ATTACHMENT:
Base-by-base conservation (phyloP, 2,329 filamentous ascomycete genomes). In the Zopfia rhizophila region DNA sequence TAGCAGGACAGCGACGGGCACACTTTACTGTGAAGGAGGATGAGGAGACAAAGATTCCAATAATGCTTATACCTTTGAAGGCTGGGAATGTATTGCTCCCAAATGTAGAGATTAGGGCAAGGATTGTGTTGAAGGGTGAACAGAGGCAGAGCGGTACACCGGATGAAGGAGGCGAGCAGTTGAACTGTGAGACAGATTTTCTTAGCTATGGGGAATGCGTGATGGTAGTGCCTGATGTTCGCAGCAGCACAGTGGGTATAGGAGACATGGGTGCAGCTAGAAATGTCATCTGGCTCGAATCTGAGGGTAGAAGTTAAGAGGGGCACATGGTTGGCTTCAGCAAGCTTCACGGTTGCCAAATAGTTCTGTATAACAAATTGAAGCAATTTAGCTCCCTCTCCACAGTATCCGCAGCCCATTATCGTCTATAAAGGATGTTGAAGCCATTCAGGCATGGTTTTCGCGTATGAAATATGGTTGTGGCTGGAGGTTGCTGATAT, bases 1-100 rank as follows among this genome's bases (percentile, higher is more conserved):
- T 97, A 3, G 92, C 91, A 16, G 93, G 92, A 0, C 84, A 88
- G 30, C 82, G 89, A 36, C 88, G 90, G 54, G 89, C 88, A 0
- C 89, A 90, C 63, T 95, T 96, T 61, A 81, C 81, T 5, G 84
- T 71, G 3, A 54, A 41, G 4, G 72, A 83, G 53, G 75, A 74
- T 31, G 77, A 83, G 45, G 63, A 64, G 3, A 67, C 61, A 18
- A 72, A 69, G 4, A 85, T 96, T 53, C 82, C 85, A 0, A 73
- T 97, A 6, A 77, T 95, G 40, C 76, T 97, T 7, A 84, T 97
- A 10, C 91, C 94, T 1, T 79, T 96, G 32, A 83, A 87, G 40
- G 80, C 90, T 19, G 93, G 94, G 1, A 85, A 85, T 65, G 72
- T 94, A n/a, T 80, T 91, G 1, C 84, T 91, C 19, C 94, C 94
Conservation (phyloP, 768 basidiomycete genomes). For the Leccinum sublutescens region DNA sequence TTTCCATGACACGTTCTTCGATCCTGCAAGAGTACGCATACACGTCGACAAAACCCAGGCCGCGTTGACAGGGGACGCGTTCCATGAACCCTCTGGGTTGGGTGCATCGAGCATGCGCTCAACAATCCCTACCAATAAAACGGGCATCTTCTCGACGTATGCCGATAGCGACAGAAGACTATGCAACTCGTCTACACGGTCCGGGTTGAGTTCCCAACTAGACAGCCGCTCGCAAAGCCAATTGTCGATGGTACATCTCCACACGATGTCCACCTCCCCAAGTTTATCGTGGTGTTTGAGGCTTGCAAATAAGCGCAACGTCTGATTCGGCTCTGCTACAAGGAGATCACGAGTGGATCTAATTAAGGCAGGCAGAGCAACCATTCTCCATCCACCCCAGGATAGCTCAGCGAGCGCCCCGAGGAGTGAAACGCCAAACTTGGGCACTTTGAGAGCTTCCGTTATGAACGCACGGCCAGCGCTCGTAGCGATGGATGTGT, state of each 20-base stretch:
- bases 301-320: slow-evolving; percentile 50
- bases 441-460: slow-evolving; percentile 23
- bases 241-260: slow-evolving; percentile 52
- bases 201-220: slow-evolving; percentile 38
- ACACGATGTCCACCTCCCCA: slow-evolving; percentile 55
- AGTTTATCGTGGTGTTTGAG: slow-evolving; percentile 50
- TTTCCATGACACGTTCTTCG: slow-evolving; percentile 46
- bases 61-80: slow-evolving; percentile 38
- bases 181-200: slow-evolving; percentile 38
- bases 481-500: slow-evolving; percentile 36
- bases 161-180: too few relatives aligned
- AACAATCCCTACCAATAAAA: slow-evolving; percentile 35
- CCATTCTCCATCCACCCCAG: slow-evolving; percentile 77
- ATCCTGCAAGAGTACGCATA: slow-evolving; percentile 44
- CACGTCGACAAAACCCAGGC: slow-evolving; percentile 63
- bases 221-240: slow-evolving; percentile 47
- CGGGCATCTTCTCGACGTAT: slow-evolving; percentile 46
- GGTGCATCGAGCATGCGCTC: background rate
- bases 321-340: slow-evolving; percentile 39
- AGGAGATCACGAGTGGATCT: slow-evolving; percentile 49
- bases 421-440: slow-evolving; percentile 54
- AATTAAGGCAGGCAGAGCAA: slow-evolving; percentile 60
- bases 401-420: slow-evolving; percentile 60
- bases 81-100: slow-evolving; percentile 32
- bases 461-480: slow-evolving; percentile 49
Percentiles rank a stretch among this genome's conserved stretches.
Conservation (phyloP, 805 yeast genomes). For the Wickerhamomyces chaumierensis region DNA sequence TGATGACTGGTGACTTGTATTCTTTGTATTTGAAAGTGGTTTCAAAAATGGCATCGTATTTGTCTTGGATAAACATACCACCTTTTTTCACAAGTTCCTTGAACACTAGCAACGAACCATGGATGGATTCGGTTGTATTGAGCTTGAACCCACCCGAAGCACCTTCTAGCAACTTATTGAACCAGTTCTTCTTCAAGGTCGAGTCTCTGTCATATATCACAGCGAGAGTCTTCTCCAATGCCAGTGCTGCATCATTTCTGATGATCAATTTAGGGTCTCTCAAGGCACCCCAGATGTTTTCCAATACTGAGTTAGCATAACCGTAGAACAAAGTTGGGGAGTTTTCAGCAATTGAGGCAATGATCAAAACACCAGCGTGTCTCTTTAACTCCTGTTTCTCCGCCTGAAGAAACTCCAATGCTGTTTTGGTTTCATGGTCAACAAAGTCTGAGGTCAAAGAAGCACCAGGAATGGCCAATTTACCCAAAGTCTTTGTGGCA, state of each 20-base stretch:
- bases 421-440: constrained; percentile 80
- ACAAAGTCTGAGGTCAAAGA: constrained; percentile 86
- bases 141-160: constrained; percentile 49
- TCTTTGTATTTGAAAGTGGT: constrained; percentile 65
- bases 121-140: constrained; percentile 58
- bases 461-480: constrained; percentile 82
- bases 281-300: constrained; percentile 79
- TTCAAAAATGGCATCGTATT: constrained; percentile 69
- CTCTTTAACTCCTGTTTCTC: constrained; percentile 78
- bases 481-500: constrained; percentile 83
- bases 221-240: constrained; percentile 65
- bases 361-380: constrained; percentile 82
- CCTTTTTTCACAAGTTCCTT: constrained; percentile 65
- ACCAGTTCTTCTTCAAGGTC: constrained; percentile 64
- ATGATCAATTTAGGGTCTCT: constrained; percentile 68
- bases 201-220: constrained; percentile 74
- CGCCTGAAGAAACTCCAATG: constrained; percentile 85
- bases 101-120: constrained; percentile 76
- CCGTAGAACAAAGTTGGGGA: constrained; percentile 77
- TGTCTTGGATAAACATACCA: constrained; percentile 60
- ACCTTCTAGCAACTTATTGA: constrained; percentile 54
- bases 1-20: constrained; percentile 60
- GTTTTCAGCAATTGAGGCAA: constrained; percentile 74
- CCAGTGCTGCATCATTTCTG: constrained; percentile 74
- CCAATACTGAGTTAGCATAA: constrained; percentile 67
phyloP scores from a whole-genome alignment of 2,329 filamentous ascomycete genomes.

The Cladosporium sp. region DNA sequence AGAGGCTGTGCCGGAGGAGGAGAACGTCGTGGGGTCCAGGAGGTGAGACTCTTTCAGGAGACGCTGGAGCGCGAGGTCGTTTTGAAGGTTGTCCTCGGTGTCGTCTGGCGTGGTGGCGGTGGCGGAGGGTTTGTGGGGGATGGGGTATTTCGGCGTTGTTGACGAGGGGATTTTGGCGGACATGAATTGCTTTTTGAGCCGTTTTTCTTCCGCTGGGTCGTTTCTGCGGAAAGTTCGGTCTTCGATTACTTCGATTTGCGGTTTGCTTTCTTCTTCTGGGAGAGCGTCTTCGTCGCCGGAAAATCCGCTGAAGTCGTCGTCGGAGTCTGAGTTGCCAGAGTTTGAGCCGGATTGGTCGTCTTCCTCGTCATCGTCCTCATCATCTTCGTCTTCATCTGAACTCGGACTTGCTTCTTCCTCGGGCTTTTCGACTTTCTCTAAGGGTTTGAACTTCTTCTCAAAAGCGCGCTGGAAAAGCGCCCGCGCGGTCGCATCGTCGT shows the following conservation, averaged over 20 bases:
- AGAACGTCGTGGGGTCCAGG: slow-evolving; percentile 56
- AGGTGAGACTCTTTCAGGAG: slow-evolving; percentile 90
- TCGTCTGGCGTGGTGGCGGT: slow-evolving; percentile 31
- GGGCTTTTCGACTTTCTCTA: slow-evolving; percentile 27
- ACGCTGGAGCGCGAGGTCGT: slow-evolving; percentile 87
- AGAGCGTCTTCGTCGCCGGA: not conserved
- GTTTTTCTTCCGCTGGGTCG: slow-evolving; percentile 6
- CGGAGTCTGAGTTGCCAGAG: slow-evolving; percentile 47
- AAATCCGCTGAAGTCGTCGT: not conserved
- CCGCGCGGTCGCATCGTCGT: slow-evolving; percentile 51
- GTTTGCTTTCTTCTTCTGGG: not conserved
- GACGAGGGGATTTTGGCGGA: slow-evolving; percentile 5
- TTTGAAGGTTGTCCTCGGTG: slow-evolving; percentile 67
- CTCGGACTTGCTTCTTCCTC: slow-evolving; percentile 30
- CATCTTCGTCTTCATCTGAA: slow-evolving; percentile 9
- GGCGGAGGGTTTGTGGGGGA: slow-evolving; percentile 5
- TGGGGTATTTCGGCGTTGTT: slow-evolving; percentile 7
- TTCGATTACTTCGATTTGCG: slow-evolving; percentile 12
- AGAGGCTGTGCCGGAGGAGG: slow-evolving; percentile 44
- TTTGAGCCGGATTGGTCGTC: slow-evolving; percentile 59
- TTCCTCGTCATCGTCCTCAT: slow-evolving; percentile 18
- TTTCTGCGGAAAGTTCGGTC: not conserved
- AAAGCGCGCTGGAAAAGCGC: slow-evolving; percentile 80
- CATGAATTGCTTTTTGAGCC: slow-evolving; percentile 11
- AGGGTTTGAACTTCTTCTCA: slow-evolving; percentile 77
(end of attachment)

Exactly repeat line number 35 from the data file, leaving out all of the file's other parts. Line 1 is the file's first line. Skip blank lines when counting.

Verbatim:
- bases 401-420: slow-evolving; percentile 60